So let’s move into some GORGEOUS photos of beams we can beam at together…but don’t forget!
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35 Gorgeous Examples of Faux Wood Beams
You’ll be able to analyze these faux ceiling beams in two different groups. First, we’ll look at the ceiling beams made with HDF (foam). Following these, there are examples of ceiling beams made from real wood. Any project that is a DIY will be noted as such.
Also note: Many of the examples shown in this post come directly from vendors. The reason for that? There are LOTS of images of gorgeous ceiling beams on the internet. That said, there is NOT an over-abundance of images that give us detailed information about the ceiling beams.
In order to be sure that you are getting reliable, accurate information, I am sharing ONLY images that specifically state WHAT the material is from which the ceiling beams are made. A great place to find information like this is from companies who sell faux ceiling beams!
I do not have any relationship with any of these companies listed. If I include a company’s products in this post, it is only because I like the look of their beams!
Faux Wood Ceiling Beams: High-Density Foam Examples
1. Heathered Nest (that’s us!)
Yep. These are the beams were the product of mine and my husband’s mutual obsession with beams. Our love beam, if you will. I am highlighting a close-up shot here to show you how realistic this HDF beam looks. Even with your eyeballs on top of this beam, it looks nothing short of real.
Friends are continuously bowled over in shock when we tell them that the beams aren’t real (and that a 12′ beam weighed less than 10 lbs!).
We’ve written a detailed tutorial on how to install faux ceiling beams (made of HDF) if you want to check that out. Bottom line? In our opinion, this material is not only economical and realistic, but it was VERY easy to work with as compared to the alternative (real wood faux beams or real wood beams). We’d use these ceiling beams again in a hot second.
Ekena is one of the manufacturers for this type of ceiling beam, and this particular shot was found on their Instagram account. I love the look of these faux beams, don’t you? The color and rough-hewn type finish make the beam look like something that was just taken off a barn today, even though the beam is actually made of foam.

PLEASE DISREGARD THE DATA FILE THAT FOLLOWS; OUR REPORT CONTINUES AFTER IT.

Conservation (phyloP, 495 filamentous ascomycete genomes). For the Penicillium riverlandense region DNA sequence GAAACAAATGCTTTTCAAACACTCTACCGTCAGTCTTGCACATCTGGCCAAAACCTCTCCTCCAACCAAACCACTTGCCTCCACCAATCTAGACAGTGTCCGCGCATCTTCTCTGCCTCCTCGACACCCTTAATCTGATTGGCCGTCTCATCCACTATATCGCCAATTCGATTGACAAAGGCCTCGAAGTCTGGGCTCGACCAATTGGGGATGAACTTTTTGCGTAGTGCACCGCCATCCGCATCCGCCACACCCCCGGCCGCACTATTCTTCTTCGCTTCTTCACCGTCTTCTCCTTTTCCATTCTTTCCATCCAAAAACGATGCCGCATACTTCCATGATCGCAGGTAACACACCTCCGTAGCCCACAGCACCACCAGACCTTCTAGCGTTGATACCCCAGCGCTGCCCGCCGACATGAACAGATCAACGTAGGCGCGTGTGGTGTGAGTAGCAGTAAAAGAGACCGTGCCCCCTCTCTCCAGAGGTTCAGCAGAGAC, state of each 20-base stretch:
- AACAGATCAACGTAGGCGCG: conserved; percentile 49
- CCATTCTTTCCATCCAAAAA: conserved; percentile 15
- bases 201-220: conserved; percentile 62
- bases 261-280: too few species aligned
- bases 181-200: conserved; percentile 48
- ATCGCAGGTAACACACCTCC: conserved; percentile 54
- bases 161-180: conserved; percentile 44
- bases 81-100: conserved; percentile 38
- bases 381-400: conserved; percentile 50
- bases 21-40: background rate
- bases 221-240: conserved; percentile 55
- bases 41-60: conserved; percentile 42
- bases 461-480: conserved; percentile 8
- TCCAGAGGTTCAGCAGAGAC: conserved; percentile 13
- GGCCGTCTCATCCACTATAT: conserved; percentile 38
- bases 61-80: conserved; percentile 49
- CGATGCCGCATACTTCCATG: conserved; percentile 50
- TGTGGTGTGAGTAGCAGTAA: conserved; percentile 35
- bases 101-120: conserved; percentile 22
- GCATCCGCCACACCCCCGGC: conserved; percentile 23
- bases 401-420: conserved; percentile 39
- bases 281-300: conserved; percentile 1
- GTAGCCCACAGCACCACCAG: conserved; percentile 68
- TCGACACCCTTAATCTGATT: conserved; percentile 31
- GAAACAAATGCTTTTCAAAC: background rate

3. Finish Carpentry TV (YouTube Video)
This YouTube video is very helpful in terms of showing you how faux beams are installed. It also shows you a type of HDF faux beam that comes UNSTAINED so that you can completely customize your color and finish. It shows the process of staining the fake beam, which I found very interesting since that wasn’t something that we had to do with our own beam installation.
Traci used ceiling beams in her master bathroom not only because they look amazing, but also because they had a structural element in the ceiling they needed to mask. These high-density foam beams became the perfect solution in more ways than one!
5. KGD Designs
I left the caption in this gorgeous Instagram post from KGD Designs because it totally captures the essence of these products. She also shares the vendor info for this particular beam used on a cathedral ceiling, which is stunning.
This is the same faux beam manufacturer that made the ceiling beams in the image above. And this is another gorgeous and very rustic-looking beam.
Do you see how the cross-beams are hanging below the ceiling? This would be an installation that likely calls for a box-beam or 4-sided beam in those spots. That said, if the ceiling is high enough, you could also get away with a 3-sided, or U-shape beam in this situation if a visitor’s line of sight can’t get high enough that they’d see the top of the beam.
Get ready for a slew of HDF faux wood beam options from this manufacturer. They carry a BUNCH of beautiful beams with a really wide array of styles and looks.
The image below is one of their commercial installations featured on their Instagram account, and not only are the faux beams lovely, but I ADORED the design concept! Isn’t that such an interesting and swoon-worthy ceiling thanks to the installation pattern?
Rustic, but not overly-so beams…more modern lines in this modern farmhouse-vibed living room.
I love these before and after shots shared in their gallery…don’t the beams take this space from kind of builder-grade, dated 1990s to a super sleek, modern update? But the beams provide so much warmth and visual interest coupled with that concrete fireplace. Such a pretty look.
Another great before and after. It’s almost like you don’t realize how naked a ceiling can look before you add some ceiling beams. The faux beams not only warm up the room and add a ton of visual appeal, but they actually make the space look more spacious.
I wish there was a before shot for this one, too because I think the impact would be unreal! These faux wood beams make this lovely outdoor living area look so rich and luxurious, don’t they?
Create a coffered ceiling with faux wood beams. Isn’t this ceiling head over heels breathtaking?
The ceiling beams absolutely make this space. Without them, there would be such a huge expanse of boring, white nothingness. These beams are the perfect color to coordinate with the floor. The scale is perfect as well. They’re big beams, for a big space.
This company is not sponsoring this post (nor are any others mentioned here), but I think this promotional video is helpful in that it describes how faux beams made from foam are fabricated, as well as discusses some other aspects of the product such as durability and how they are finished.
Architectural Depot also has a wide variety of faux ceiling beams available for sale in various sizes and finishes.
Muted farmhouse decor accented beautifully by these faux ceiling beams.